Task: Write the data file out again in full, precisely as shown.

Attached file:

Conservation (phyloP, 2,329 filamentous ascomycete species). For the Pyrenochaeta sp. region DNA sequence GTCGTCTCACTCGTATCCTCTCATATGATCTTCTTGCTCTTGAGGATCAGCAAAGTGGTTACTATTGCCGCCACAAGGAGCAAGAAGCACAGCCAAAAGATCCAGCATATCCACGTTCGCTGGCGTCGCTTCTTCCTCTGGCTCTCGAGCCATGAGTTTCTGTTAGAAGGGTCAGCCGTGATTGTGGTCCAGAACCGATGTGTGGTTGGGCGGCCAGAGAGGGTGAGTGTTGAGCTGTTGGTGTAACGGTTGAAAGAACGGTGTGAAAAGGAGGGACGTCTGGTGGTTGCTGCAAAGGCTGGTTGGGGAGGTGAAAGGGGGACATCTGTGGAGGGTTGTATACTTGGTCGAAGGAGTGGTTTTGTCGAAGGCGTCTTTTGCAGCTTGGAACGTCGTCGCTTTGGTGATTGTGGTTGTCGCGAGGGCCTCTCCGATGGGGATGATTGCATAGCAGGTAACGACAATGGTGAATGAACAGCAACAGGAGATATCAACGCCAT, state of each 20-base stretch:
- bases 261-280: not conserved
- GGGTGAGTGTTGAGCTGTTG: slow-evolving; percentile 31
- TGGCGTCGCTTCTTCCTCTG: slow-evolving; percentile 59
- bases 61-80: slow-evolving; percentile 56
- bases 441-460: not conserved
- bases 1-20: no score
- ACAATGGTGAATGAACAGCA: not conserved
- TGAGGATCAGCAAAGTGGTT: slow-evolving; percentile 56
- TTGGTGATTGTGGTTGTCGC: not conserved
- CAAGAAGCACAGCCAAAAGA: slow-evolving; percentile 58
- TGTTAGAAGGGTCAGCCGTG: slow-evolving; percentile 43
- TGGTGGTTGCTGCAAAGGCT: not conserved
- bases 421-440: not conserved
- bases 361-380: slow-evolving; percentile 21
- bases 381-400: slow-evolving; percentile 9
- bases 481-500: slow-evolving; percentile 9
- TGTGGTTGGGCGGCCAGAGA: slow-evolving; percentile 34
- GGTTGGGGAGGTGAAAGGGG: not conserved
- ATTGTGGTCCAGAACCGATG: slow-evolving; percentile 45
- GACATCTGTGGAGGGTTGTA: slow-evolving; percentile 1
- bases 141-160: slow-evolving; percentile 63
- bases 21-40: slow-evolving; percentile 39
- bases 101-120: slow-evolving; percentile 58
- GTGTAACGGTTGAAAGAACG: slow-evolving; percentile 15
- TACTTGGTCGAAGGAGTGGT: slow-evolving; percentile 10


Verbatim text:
Conservation (phyloP, 2,329 filamentous ascomycete species). For the Pyrenochaeta sp. region DNA sequence GTCGTCTCACTCGTATCCTCTCATATGATCTTCTTGCTCTTGAGGATCAGCAAAGTGGTTACTATTGCCGCCACAAGGAGCAAGAAGCACAGCCAAAAGATCCAGCATATCCACGTTCGCTGGCGTCGCTTCTTCCTCTGGCTCTCGAGCCATGAGTTTCTGTTAGAAGGGTCAGCCGTGATTGTGGTCCAGAACCGATGTGTGGTTGGGCGGCCAGAGAGGGTGAGTGTTGAGCTGTTGGTGTAACGGTTGAAAGAACGGTGTGAAAAGGAGGGACGTCTGGTGGTTGCTGCAAAGGCTGGTTGGGGAGGTGAAAGGGGGACATCTGTGGAGGGTTGTATACTTGGTCGAAGGAGTGGTTTTGTCGAAGGCGTCTTTTGCAGCTTGGAACGTCGTCGCTTTGGTGATTGTGGTTGTCGCGAGGGCCTCTCCGATGGGGATGATTGCATAGCAGGTAACGACAATGGTGAATGAACAGCAACAGGAGATATCAACGCCAT, state of each 20-base stretch:
- bases 261-280: not conserved
- GGGTGAGTGTTGAGCTGTTG: slow-evolving; percentile 31
- TGGCGTCGCTTCTTCCTCTG: slow-evolving; percentile 59
- bases 61-80: slow-evolving; percentile 56
- bases 441-460: not conserved
- bases 1-20: no score
- ACAATGGTGAATGAACAGCA: not conserved
- TGAGGATCAGCAAAGTGGTT: slow-evolving; percentile 56
- TTGGTGATTGTGGTTGTCGC: not conserved
- CAAGAAGCACAGCCAAAAGA: slow-evolving; percentile 58
- TGTTAGAAGGGTCAGCCGTG: slow-evolving; percentile 43
- TGGTGGTTGCTGCAAAGGCT: not conserved
- bases 421-440: not conserved
- bases 361-380: slow-evolving; percentile 21
- bases 381-400: slow-evolving; percentile 9
- bases 481-500: slow-evolving; percentile 9
- TGTGGTTGGGCGGCCAGAGA: slow-evolving; percentile 34
- GGTTGGGGAGGTGAAAGGGG: not conserved
- ATTGTGGTCCAGAACCGATG: slow-evolving; percentile 45
- GACATCTGTGGAGGGTTGTA: slow-evolving; percentile 1
- bases 141-160: slow-evolving; percentile 63
- bases 21-40: slow-evolving; percentile 39
- bases 101-120: slow-evolving; percentile 58
- GTGTAACGGTTGAAAGAACG: slow-evolving; percentile 15
- TACTTGGTCGAAGGAGTGGT: slow-evolving; percentile 10